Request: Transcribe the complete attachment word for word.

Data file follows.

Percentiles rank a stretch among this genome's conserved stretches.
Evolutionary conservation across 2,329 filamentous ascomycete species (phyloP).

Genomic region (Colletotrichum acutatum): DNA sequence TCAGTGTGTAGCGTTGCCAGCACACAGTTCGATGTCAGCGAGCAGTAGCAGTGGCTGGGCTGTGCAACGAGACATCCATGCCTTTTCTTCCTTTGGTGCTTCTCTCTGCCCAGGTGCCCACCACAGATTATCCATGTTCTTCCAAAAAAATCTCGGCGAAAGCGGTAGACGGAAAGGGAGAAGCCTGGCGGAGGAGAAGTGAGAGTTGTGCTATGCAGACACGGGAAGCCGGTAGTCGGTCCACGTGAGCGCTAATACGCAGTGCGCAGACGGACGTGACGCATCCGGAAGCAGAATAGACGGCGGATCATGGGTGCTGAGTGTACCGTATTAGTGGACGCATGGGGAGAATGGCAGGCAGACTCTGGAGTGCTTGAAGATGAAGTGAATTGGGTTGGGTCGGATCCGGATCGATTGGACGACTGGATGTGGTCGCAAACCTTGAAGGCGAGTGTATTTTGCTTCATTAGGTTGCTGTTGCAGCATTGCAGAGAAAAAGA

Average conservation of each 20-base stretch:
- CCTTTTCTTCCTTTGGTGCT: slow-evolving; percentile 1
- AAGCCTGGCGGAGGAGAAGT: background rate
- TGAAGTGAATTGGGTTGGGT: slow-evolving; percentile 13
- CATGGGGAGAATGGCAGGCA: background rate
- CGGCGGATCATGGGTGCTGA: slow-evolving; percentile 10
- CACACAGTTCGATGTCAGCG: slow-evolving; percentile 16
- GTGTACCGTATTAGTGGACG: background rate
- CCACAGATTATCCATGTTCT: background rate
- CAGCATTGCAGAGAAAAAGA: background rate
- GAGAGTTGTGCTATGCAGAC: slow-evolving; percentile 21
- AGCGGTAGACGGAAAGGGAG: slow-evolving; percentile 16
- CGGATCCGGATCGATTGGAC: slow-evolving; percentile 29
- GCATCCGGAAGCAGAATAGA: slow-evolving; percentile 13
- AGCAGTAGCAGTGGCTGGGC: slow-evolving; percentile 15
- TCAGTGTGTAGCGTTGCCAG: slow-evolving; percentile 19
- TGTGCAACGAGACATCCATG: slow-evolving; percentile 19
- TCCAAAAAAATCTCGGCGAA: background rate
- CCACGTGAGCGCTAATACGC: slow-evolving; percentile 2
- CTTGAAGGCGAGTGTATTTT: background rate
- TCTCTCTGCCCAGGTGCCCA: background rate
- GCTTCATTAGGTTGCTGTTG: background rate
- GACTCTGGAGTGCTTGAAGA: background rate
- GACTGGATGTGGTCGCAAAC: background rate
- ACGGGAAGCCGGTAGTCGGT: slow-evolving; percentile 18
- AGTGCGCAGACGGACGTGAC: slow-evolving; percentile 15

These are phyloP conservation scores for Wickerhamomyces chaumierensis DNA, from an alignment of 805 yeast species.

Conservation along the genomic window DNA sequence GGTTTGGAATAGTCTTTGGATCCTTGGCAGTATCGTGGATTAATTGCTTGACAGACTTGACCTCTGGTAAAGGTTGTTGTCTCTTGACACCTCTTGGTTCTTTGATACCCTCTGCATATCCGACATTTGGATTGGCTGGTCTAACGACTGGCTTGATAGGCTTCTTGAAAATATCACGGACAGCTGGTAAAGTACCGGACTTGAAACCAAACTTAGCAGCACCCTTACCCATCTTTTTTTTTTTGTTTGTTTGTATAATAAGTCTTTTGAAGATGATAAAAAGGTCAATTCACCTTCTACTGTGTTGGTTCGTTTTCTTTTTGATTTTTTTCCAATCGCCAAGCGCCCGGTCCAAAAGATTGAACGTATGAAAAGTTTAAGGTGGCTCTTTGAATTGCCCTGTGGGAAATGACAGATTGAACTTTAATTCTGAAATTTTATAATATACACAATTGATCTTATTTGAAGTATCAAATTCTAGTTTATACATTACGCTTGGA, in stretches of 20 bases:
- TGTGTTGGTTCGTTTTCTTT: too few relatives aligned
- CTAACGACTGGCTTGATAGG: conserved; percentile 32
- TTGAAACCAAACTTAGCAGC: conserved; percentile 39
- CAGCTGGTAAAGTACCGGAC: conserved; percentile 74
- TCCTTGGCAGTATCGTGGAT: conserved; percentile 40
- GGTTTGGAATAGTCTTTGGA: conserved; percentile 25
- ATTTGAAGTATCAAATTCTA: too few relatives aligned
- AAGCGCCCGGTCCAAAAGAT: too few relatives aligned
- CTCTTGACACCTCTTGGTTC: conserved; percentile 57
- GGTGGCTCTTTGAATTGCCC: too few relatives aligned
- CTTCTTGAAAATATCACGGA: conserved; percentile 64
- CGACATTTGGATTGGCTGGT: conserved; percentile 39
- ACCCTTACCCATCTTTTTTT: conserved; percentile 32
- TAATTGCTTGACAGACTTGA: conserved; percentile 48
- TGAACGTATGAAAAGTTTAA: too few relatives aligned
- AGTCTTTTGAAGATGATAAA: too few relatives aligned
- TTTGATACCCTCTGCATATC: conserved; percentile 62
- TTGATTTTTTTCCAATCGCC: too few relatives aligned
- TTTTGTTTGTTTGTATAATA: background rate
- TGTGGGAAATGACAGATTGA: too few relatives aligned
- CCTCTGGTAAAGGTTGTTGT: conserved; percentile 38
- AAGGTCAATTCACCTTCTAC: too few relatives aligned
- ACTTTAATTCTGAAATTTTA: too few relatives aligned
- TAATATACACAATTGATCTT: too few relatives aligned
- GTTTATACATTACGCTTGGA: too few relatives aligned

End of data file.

Percentiles rank a stretch among this genome's conserved stretches.
Evolutionary conservation across 2,329 filamentous ascomycete species (phyloP).

Genomic region (Colletotrichum acutatum): DNA sequence TCAGTGTGTAGCGTTGCCAGCACACAGTTCGATGTCAGCGAGCAGTAGCAGTGGCTGGGCTGTGCAACGAGACATCCATGCCTTTTCTTCCTTTGGTGCTTCTCTCTGCCCAGGTGCCCACCACAGATTATCCATGTTCTTCCAAAAAAATCTCGGCGAAAGCGGTAGACGGAAAGGGAGAAGCCTGGCGGAGGAGAAGTGAGAGTTGTGCTATGCAGACACGGGAAGCCGGTAGTCGGTCCACGTGAGCGCTAATACGCAGTGCGCAGACGGACGTGACGCATCCGGAAGCAGAATAGACGGCGGATCATGGGTGCTGAGTGTACCGTATTAGTGGACGCATGGGGAGAATGGCAGGCAGACTCTGGAGTGCTTGAAGATGAAGTGAATTGGGTTGGGTCGGATCCGGATCGATTGGACGACTGGATGTGGTCGCAAACCTTGAAGGCGAGTGTATTTTGCTTCATTAGGTTGCTGTTGCAGCATTGCAGAGAAAAAGA

Average conservation of each 20-base stretch:
- CCTTTTCTTCCTTTGGTGCT: slow-evolving; percentile 1
- AAGCCTGGCGGAGGAGAAGT: background rate
- TGAAGTGAATTGGGTTGGGT: slow-evolving; percentile 13
- CATGGGGAGAATGGCAGGCA: background rate
- CGGCGGATCATGGGTGCTGA: slow-evolving; percentile 10
- CACACAGTTCGATGTCAGCG: slow-evolving; percentile 16
- GTGTACCGTATTAGTGGACG: background rate
- CCACAGATTATCCATGTTCT: background rate
- CAGCATTGCAGAGAAAAAGA: background rate
- GAGAGTTGTGCTATGCAGAC: slow-evolving; percentile 21
- AGCGGTAGACGGAAAGGGAG: slow-evolving; percentile 16
- CGGATCCGGATCGATTGGAC: slow-evolving; percentile 29
- GCATCCGGAAGCAGAATAGA: slow-evolving; percentile 13
- AGCAGTAGCAGTGGCTGGGC: slow-evolving; percentile 15
- TCAGTGTGTAGCGTTGCCAG: slow-evolving; percentile 19
- TGTGCAACGAGACATCCATG: slow-evolving; percentile 19
- TCCAAAAAAATCTCGGCGAA: background rate
- CCACGTGAGCGCTAATACGC: slow-evolving; percentile 2
- CTTGAAGGCGAGTGTATTTT: background rate
- TCTCTCTGCCCAGGTGCCCA: background rate
- GCTTCATTAGGTTGCTGTTG: background rate
- GACTCTGGAGTGCTTGAAGA: background rate
- GACTGGATGTGGTCGCAAAC: background rate
- ACGGGAAGCCGGTAGTCGGT: slow-evolving; percentile 18
- AGTGCGCAGACGGACGTGAC: slow-evolving; percentile 15

These are phyloP conservation scores for Wickerhamomyces chaumierensis DNA, from an alignment of 805 yeast species.

Conservation along the genomic window DNA sequence GGTTTGGAATAGTCTTTGGATCCTTGGCAGTATCGTGGATTAATTGCTTGACAGACTTGACCTCTGGTAAAGGTTGTTGTCTCTTGACACCTCTTGGTTCTTTGATACCCTCTGCATATCCGACATTTGGATTGGCTGGTCTAACGACTGGCTTGATAGGCTTCTTGAAAATATCACGGACAGCTGGTAAAGTACCGGACTTGAAACCAAACTTAGCAGCACCCTTACCCATCTTTTTTTTTTTGTTTGTTTGTATAATAAGTCTTTTGAAGATGATAAAAAGGTCAATTCACCTTCTACTGTGTTGGTTCGTTTTCTTTTTGATTTTTTTCCAATCGCCAAGCGCCCGGTCCAAAAGATTGAACGTATGAAAAGTTTAAGGTGGCTCTTTGAATTGCCCTGTGGGAAATGACAGATTGAACTTTAATTCTGAAATTTTATAATATACACAATTGATCTTATTTGAAGTATCAAATTCTAGTTTATACATTACGCTTGGA, in stretches of 20 bases:
- TGTGTTGGTTCGTTTTCTTT: too few relatives aligned
- CTAACGACTGGCTTGATAGG: conserved; percentile 32
- TTGAAACCAAACTTAGCAGC: conserved; percentile 39
- CAGCTGGTAAAGTACCGGAC: conserved; percentile 74
- TCCTTGGCAGTATCGTGGAT: conserved; percentile 40
- GGTTTGGAATAGTCTTTGGA: conserved; percentile 25
- ATTTGAAGTATCAAATTCTA: too few relatives aligned
- AAGCGCCCGGTCCAAAAGAT: too few relatives aligned
- CTCTTGACACCTCTTGGTTC: conserved; percentile 57
- GGTGGCTCTTTGAATTGCCC: too few relatives aligned
- CTTCTTGAAAATATCACGGA: conserved; percentile 64
- CGACATTTGGATTGGCTGGT: conserved; percentile 39
- ACCCTTACCCATCTTTTTTT: conserved; percentile 32
- TAATTGCTTGACAGACTTGA: conserved; percentile 48
- TGAACGTATGAAAAGTTTAA: too few relatives aligned
- AGTCTTTTGAAGATGATAAA: too few relatives aligned
- TTTGATACCCTCTGCATATC: conserved; percentile 62
- TTGATTTTTTTCCAATCGCC: too few relatives aligned
- TTTTGTTTGTTTGTATAATA: background rate
- TGTGGGAAATGACAGATTGA: too few relatives aligned
- CCTCTGGTAAAGGTTGTTGT: conserved; percentile 38
- AAGGTCAATTCACCTTCTAC: too few relatives aligned
- ACTTTAATTCTGAAATTTTA: too few relatives aligned
- TAATATACACAATTGATCTT: too few relatives aligned
- GTTTATACATTACGCTTGGA: too few relatives aligned